How To Waste Money
from Peter Radford
Just a very quick note today. We have a long holiday weekend ahead of us here in the US. But I couldn’t pass this up.
You all remember those notorious credit default swaps? Those nasty little, or not so little, pieces of paper that the boys and girls on Wall Street play with. Like matches near gasoline. In the right hands they appear very sensible and so, so, safe. Sometimes they end up in the wrong hands, and blow up in our faces. The idea is that a CDS is a piece of insurance against another piece of paper. So if a bond I own becomes worthless I collect on the CDS – insurance – and am none the worse for wear. It’s even more fun if you can buy insurance on something you don’t own. That way you collect cash and have no offsetting loss. That was made illegal centuries ago in life insurance, it offends simple ethics, but on Wall Street anything goes. They love cheating. They do it all the time. It’s called being innovative. It’s why our factories have no up to date equipment. All our capital is being sucked out so the traders can play games. But, let’s ignore that for the moment.
Here we are all atwitter about the impending end of the earth. Judgement day is upon us. No, not that judgement day. The other one. The one that arrives when the US hits its debt ceiling. On that day, plus one, the US has no cash to pay back its debt – this is hypothetical – and so the potential for default rears its ugly head.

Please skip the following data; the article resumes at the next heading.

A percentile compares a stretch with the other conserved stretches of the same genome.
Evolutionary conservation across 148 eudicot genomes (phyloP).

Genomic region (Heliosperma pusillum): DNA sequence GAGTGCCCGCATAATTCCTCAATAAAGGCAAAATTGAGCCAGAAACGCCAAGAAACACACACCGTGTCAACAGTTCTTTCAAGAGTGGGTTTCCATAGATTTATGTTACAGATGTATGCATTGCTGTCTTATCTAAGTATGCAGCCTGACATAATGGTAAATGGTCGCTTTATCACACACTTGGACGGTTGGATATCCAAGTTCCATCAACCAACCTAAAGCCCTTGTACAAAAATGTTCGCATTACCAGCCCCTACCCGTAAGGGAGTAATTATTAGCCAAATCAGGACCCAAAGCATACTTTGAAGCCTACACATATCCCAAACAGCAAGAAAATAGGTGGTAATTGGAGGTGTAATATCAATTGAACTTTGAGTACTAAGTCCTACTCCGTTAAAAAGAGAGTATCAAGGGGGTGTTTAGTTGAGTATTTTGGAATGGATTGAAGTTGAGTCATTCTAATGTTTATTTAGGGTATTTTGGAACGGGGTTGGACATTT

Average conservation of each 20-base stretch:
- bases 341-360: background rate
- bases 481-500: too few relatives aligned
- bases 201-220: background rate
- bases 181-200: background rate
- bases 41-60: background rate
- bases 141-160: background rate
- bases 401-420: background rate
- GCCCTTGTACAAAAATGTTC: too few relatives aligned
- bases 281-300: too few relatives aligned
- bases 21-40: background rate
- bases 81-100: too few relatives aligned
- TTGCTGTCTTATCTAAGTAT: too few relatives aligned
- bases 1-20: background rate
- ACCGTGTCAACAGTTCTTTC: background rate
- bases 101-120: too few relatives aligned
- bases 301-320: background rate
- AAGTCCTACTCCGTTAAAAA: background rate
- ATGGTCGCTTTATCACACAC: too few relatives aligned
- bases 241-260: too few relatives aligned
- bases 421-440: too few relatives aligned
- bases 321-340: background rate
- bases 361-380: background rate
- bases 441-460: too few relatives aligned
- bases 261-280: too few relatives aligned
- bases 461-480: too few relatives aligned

So, what do the boys and girls do?
They buy CDS insurance against US treasury default. Yes. Even though the US treasury has defaulted there will be US banks, presumably more secure than the Treasury, left who can make good on the insurance. Forget that these banks rely on the Treasury to survive – that spoils the story the boys and girls tell each other.
OK. Stop laughing. Here’s the problem:
The US can’t default on its debt. Not unless it wants to for some obscure reason. Read that again. It is not possible for the US to default. As is: it cannot happen. Never. Never. Not ever.
Now I may sound a little sure of myself there, so I owe you an explanation. Let’s go through what happens:
Judgement day: the US hits the so-called debt ceiling. Whoops.
J-Day +1: Bond holders ask for payment. Double whoops. Tim Geithner looks around. He cannot issue more debt, since that would violate the law. He shakes his wallet. It’s empty.
So what does he do?
He gets on the phone.
Tim: “Is this the print shop”
Printer: “Yes it is. Hi Tim, how are you?”
Tim: ” Hey, I have a bit of a problem. I need to pay off some bonds and have run out of cash. Could you help me out here?”
Printer: “Sure. How much should I print?”
Tim: ” I’m not sure. There are a lot of these bonds. You’d better run the press non-stop.”
Printer: ” No problem Tim. You’re a good guy. The press is all yours.”
Tim: “Thanks. You’re terrific. Such a patriot too.”
And that’s it.
You see, any country that owns its own printing press cannot default. You simply swap bonds for freshly minted cash. The only time a country can default is when the bonds it owes money on are not denominated in its own currency. This is basic stuff.
Now, back to those geniuses buying those CDS’s.
What about the above conversation do they not understand?
I don’t know. But they sure look stupid.
Why do they persist in this pointless exercise?
Traders are paid to churn portfolios. Their bonuses depend on volume, not intelligence. Which is good, because that is in short supply.
In fact, given the last three years I think you could make a fortune shorting Wall Street’s collective IQ.
Then again, how can you be bearish about something already rock bottom?